Genetic Structure of the Armenian Population

Here, we review the current state of studies on the genetic structure of both modern and ancient inhabitants of the Armenian Highland and outline further steps to be fulfilled in this regard.

Genetic evidence for an origin of the Armenians from Bronze Age mixing of multiple populations

We show that Armenian diversity can be explained by several mixtures of Eurasian populations that occurred between ~3000 and ~2000 bce, a period characterized by major population migrations after the domestication of the horse, appearance of chariots, and the rise of advanced civilizations in the Near East. However, genetic signals of population mixture cease after ~1200 bce when Bronze Age civilizations in the Eastern Mediterranean world suddenly and violently collapsed. Armenians have since remained isolated and genetic structure within the population developed ~500 years ago when Armenia was divided between the Ottomans and the Safavid Empire in Iran. Finally, we show that Armenians have higher genetic affinity to Neolithic Europeans than other present-day Near Easterners, and that 29% of Armenian ancestry may originate from an ancestral population that is best represented by Neolithic Europeans.

Genetic Affinity between the Armenian Yezidis and the Iraqi Kurds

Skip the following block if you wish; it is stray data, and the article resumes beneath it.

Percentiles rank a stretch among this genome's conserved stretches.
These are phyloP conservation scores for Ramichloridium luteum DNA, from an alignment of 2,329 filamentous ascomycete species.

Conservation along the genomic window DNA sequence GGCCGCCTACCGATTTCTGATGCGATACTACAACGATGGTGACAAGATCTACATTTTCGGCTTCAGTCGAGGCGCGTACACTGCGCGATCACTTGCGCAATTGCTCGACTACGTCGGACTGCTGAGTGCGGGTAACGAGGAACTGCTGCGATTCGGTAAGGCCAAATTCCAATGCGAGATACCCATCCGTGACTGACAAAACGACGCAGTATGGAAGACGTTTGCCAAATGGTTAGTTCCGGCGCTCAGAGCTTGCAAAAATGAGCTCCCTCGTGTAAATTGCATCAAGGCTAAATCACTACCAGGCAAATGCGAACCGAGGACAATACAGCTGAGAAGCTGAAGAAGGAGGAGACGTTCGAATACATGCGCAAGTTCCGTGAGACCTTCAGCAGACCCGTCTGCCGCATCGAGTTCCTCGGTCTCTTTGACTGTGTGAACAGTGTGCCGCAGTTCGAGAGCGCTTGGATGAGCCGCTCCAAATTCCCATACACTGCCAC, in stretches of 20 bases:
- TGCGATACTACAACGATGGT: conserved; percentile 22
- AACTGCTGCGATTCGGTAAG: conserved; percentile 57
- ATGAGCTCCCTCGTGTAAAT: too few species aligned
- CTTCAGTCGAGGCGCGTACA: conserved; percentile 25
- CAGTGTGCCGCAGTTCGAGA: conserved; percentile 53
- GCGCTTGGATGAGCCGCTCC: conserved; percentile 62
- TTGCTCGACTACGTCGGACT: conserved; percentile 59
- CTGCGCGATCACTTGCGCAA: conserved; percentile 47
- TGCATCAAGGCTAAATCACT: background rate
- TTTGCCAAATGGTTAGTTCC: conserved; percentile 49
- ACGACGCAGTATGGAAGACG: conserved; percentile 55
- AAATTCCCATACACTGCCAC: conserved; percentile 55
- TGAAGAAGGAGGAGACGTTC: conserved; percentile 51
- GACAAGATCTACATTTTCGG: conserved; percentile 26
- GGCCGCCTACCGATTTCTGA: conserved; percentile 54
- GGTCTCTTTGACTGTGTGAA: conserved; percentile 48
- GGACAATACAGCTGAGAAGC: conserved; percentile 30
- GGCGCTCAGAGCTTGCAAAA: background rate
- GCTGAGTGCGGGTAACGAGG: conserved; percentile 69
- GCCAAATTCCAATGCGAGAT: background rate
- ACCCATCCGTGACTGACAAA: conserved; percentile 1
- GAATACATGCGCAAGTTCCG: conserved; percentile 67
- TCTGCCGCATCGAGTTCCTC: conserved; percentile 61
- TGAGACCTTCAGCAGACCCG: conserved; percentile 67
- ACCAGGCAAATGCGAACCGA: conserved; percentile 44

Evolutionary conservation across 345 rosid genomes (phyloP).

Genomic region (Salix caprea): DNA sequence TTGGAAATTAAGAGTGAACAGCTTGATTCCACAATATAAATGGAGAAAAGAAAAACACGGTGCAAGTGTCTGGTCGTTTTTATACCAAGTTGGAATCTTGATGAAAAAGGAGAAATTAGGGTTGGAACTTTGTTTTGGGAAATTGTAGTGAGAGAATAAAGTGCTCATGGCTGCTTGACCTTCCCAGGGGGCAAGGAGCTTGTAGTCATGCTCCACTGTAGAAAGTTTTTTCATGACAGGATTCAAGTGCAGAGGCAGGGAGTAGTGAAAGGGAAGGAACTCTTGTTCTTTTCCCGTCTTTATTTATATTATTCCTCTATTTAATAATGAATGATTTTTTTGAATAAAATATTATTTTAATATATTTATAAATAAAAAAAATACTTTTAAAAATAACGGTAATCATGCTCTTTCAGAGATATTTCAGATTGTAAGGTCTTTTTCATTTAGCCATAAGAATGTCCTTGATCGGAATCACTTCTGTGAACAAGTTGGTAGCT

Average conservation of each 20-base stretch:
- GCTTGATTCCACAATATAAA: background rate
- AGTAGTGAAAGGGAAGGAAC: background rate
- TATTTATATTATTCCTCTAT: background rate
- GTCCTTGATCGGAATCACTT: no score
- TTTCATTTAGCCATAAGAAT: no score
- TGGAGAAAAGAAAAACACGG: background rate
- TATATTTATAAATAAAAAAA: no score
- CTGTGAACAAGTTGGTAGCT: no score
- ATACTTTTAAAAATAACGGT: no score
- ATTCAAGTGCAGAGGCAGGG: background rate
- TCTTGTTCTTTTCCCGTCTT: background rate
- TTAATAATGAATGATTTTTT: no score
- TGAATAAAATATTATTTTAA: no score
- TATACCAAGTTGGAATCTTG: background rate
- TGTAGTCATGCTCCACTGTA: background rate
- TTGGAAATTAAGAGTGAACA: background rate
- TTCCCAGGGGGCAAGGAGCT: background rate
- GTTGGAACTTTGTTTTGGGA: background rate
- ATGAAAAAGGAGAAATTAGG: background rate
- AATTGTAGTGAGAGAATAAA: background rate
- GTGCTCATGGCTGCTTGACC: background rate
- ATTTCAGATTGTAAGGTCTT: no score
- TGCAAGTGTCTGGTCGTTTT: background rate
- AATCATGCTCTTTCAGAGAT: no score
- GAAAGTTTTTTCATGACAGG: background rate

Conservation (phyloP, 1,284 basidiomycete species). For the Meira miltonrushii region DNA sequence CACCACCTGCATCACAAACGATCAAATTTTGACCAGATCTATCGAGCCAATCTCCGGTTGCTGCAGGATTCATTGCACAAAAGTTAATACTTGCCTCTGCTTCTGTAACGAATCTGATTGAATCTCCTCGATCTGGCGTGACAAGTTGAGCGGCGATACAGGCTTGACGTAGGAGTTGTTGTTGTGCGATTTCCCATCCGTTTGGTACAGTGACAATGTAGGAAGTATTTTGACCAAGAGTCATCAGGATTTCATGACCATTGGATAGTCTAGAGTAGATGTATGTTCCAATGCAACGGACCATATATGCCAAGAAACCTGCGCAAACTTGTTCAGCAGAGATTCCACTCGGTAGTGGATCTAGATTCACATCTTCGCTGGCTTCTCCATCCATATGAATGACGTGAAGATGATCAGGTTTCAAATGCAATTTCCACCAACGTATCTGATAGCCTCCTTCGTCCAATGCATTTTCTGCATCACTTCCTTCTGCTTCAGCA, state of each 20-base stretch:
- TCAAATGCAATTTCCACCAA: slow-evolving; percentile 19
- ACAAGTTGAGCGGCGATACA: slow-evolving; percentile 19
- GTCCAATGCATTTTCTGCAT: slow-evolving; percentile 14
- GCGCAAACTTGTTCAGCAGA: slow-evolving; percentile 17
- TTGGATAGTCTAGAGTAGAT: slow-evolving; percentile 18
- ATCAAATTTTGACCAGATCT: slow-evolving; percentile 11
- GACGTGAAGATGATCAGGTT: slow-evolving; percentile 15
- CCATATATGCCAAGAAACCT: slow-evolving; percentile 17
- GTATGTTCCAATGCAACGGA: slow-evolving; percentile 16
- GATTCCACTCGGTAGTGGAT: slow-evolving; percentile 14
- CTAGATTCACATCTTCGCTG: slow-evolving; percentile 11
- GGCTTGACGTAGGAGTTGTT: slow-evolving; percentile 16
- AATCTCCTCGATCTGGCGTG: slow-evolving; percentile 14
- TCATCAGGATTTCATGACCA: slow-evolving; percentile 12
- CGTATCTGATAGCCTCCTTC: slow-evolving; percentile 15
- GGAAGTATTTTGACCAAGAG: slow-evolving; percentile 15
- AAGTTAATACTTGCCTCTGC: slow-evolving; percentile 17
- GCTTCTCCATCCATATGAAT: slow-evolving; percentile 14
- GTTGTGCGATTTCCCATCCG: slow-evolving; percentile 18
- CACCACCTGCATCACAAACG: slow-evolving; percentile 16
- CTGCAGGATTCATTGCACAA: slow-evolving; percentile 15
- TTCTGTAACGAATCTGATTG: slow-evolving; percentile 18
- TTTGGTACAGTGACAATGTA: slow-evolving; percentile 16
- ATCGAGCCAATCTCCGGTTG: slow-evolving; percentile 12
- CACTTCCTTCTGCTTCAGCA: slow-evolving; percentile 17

The Yezidi community in Armenia has been formed during last two-three centuries as a consequence of several waves of migration. Due to the esoteric character of the community, the Yezidis have been reproductively isolated from neighbouring populations for centuries, which has left significant traces in their genetic structure. Our results based on the analysis of patrilineal genetic lineages demon

Armenian Y chromosome haplotypes reveal strong regional structure within a single ethno-national group

Armenia has been little-studied genetically, even though it is situated in an important area with respect to theories of ancient Middle Eastern population expansion and the spread of Indo-European languages. We screened 734 Armenian males for 11 biallelic and 6 microsatellite Y chromosome markers, segregated them according to paternal grandparental region of birth within or close to Armenia, and c